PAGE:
• Further courses in the natural sciences to bring the total credit hours in the natural sciences up to 17 or more. Such courses are listed in the University of Colorado Boulder Catalog under
    • Astrophysical and Planetary Sciences (ASTR)
    • Atmospheric and Oceanic Sciences (ATOC)
    • Ecology and Evolutionary Biology (EBIO)
    • Molecular, Cellular, and Developmental Biology (MCDB)
    • Chemistry and Biochemistry (CHEM)
    • Natural Science
    • Physical Anthropology (ANTH)
    • Physical Geography (GEOG)
    • Geological Sciences (GEOL)
    • Physics (PHYS)

Humanities and Social Sciences

  • A total of at least 24 hours of coursework in the Humanities and Social Sciences. A list of acceptable courses, along with advising information on the Humanities and Social Science electives is available from the Dean's office.

  • These 24 hours need to include WRTG 3030-3 Writing on Science and Society or HUEN 3100-3 Humanities for Engineers 1.

  • At least six of these 24 hours must be at the upper-division undergraduate level or above, i.e. numbered 3000 or above.

Credit Hours

Satisfying all the other course requirements as described above adds up to 115-117 credit hours, the exact number depending on some choice of Computer Science electives (and may add up to somewhat less in some cases of transfer credit). This typically leaves around 12 hours for "free electives". Students may take

  • any acceptable courses, bringing the total credit hours up to 128 or more.

All courses are considered "acceptable" except as noted in the following list:

  1. Remedial courses (e.g. CSCI 4830 "The Internet for Everyone," pre-calculus math modules) are not acceptable.

  2. At most six credit hours of ROTC, English as a Second Language (ESL), and courses primarily aimed at the acquisition of skills (e.g., studio fine arts, performance music, physical education) can be counted towards these 128 hours. Except for ESL courses, foreign language courses do not fall under this six-hour limit.

  3. At most 12 hours of approved (see list of acceptable courses) President Leadership Class (PRLC) can count as free electives.

  4. Co-op work experience does not count towards these 128 hours, nor does any other work experience.

  5. The final 45 hours must be taken after admission to the College of Engineering and Applied Science on the Boulder campus, and certain Computer Science courses must be taken on the Boulder campus.

Grades

You need to have the following grade point averages:

  • A GPA of 2.00 (= C) or better in all CSCI and CSCI/ECEN courses taken at CU.
  • A GPA of 2.00 (= C) or better in all courses attempted at CU.
  • A GPA of 2.00 (= C) or better in all CU courses used to satisfy graduation requirements.

The following should be noted:

  1. Grades in transfer courses do not figure in the computation of the GPA.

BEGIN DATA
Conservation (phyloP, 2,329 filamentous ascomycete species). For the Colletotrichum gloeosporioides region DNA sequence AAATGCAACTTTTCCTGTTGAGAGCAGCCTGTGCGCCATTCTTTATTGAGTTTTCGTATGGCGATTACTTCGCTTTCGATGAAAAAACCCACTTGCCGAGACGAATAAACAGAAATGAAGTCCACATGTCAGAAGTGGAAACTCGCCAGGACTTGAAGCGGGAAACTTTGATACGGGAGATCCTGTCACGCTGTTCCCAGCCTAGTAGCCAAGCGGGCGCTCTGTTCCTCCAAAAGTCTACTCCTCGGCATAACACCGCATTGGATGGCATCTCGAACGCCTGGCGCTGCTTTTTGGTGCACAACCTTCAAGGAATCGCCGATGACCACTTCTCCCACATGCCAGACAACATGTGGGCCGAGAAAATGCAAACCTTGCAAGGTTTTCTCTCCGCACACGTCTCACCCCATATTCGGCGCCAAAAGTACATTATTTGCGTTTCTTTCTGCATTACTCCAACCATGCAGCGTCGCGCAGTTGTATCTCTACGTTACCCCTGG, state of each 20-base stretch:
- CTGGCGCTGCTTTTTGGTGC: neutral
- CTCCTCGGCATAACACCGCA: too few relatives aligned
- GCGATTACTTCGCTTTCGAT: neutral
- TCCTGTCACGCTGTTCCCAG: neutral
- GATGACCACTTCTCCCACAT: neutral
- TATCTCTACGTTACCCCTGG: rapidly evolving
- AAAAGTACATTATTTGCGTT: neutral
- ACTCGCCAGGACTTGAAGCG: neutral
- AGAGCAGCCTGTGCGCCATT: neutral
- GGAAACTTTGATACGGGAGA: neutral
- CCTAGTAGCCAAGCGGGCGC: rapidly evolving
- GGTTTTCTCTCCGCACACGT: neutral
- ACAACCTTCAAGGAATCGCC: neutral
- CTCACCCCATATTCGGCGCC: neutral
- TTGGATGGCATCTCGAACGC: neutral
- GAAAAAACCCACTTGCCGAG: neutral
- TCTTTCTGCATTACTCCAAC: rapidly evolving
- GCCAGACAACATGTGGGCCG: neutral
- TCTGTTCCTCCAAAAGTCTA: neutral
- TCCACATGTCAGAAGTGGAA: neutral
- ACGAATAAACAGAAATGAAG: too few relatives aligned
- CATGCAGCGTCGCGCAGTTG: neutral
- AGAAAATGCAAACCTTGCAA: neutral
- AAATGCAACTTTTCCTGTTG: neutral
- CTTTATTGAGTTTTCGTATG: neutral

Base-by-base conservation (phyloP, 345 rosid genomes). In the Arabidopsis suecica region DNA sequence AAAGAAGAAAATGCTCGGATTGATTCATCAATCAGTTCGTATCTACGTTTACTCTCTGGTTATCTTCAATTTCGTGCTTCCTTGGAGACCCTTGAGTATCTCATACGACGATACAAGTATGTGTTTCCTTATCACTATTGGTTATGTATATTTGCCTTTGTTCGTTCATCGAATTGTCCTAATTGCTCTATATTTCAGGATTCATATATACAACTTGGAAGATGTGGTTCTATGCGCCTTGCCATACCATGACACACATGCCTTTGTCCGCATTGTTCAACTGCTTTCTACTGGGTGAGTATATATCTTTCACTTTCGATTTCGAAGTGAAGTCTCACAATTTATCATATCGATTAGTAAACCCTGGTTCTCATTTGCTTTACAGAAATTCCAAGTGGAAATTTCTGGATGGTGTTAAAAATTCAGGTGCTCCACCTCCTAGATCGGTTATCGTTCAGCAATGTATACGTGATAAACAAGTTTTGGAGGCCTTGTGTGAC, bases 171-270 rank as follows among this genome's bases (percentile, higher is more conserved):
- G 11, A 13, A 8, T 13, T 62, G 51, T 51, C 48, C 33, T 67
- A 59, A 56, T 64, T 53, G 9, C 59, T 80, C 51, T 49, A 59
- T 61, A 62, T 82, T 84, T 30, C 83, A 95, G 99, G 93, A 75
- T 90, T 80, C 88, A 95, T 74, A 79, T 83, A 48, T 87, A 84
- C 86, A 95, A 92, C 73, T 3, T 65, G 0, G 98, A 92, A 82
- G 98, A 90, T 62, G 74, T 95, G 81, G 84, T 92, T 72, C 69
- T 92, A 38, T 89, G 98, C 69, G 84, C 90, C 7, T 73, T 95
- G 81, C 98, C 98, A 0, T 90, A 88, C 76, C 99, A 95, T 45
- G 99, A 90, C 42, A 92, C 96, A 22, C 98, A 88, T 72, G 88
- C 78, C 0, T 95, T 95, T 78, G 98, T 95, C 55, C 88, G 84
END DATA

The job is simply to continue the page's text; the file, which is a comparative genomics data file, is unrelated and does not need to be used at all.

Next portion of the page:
2. The above requirements are averages, not grades in single courses. Any passing grade, i.e., a D- or better, is good enough to fulfill a degree requirement. However, a C- or better is needed in all prerequisite courses to take a subsequent course.

  3. A student is not permitted to enroll in a course offered by the College when that course has not been successfully completed in three prior attempts.

  4. The Department allows courses counting as free electives to be taken Pass/Fail. Students must petition the Department to take a course Pass/Fail. The College of Engineering and Applied Science has further restrictions on taking a course Pass/Fail. These restrictions are outlined in the College's Grading Policies.

Residency

  • The last 45 of credit hours must be earned on the Boulder campus after admission to the College of Engineering and Applied Science.

  • In addition, these courses must be taken on the Boulder campus:

    • CSCI 3155 Principles of Programming Languages
    • CSCI 3753 Operating Systems
    • CSCI 4308-CSCI 4318 Software Engineering Project 1 and Software Engineering Project 2
    • at least one of the two CSCI upper division electives

Minimum Academic Preparation Standards (MAPS)

Students must take care of any MAPS (Minimum Academic Preparation Standards) deficiencies. Please see Undergraduate Admissions Minimum Academic Preparation Standards (MAPS) for further information.

Senior Exit Exam

All students are required to participate in a "Senior Exit Exam" prior to graduation. The purpose of the exam is to provide a statistical evaluation of the knowledge and skills acquired in the degree program by the group of graduating seniors. Performance on the exam does not enter into a student's record and does not affect a student's graduation as long as the student does make a good faith effort on the exam. The exam is typically taken during the spring semester of Senior Project, independently of when a student actually plans to graduate.

Departmental Questionnaire

All students are required to participate in a Departmental Questionnaire prior to graduation. The purpose of this questionnaire is for the department to collect feedback from its graduating students. The questionnaire is typically given at the same time as the Exit Exam.

Diploma Card

The College of Engineering and Applied Science requires the submission of a completed Diploma Card, available in the Dean's Office, early in the semester in which you intend to graduate. See the Dean's Office for details.

Petitions

Students may at times have legitimate reasons to deviate from these degree requirements. A student may request changes to his or her degree requirements by submitting a completed College of Engineering and Applied Science College Petition to Undergraduate Program Advisor Lesley McDowell. The petition must have appropriate approval for the requested changes to take effect.

 
See also:
Department of Computer Science
College of Engineering and Applied Science
University of Colorado Boulder
Boulder, CO 80309-0430 USA